Personal Finance

Four financial mistakes to avoid

Mistakes in our financial world shouldn’t bring our current house tumbling down. Too often, though, they do. And it’s only because we’ve let our self into some pretty bad behaviors that, when our finances encounter a rough spot, it brings havoc in our lives. Here are four financial missteps to avoid helping keep your financial house on a firm foundation:

Avoid these financial mistakes

Too many credit cards

Too much credit gives you a false sense of your real income. This casdcscscscscsdcscscsdcsdcsdcsdcsdcsdcsdcsdn happen any number of ways. You may not think of that big box purchase as a credit card, but in effect, it is just specifically for that store. Shut down lines of credit, in-house accounts, close all but one or two credit cards, and keep those balances well below their maximums. Better yet, pay them off every month.

Spending as a hobby

When you don’t have money, don’t tempt yourself by spending Saturday afternoon in the mall, or browsing online, or flipping through glossy pages of your favorite outlet catalog. Put them away, throw them out, and do something-anything-else to get your mind off spending money as a hobby. Instead, go to the park, volunteer at your local pet shelter, or take the kids to the library for reading the hour.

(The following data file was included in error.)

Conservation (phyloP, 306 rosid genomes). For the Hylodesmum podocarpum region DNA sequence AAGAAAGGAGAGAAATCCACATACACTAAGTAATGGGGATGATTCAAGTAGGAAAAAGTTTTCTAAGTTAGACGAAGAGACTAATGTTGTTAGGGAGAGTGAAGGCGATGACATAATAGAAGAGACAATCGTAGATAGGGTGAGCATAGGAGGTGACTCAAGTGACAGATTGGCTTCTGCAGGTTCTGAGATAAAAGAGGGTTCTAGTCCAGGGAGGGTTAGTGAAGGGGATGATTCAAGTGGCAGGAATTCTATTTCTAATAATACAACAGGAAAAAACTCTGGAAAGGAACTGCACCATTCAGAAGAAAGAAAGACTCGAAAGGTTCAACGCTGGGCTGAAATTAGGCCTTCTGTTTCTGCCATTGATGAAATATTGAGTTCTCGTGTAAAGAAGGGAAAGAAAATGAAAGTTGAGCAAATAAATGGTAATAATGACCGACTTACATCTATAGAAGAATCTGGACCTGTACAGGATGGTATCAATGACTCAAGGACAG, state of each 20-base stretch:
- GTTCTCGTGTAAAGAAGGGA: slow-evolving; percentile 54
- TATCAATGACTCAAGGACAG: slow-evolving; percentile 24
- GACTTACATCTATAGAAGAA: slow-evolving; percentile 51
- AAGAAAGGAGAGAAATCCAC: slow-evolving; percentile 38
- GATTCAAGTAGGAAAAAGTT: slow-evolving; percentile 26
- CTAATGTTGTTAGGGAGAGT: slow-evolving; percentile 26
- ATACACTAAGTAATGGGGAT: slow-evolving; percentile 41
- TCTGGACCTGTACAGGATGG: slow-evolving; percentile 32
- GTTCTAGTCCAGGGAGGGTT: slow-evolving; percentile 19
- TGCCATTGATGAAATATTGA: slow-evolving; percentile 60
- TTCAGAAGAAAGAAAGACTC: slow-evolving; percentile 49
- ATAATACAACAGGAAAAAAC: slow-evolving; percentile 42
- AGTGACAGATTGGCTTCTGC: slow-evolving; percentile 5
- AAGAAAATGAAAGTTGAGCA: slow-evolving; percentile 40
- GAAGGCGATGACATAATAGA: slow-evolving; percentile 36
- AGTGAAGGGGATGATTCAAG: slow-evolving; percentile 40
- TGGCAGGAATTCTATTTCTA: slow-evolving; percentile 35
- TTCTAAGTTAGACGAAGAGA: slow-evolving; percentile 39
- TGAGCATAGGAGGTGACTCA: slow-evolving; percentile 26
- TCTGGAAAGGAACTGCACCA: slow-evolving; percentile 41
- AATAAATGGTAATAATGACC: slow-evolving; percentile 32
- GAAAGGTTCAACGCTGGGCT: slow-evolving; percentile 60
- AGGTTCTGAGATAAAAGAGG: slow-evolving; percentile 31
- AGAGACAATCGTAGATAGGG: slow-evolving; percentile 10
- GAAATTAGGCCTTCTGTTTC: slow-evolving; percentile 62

Paying everything at once

Sometimes, you cannot pay everything at once. Those are hard times, indeed, and you need to choose what you’ll pay first. A roof over your family’s head and food on your table are non-negotiable, no matter what. You can afford a credit card being shut down much better than you can afford a foreclosure on your home.

Ignoring your assets history

When did you last check your credit score? Toosdfsdfsfsfsfsfsdfsfsfsdfsdf often, we ignore our credit rating at our peril. Check your credit statement at least once each year. It can be a useful financial wake-up call. And, unless you check, you cannot know whether you’ve been dinged in error for missing payments, non-payment, or other problems that lower your credit rating. It’s worth your time to make sure what’s on your credit report is accurate and up-to-date.

Money management is about taking the time to know how much you make every month, and so what you can truly afford, and then not spending beyond those limits. It can feel very rewarding at the end of each month when you have paid all your bills, and even have a little left in the bank for emergencies.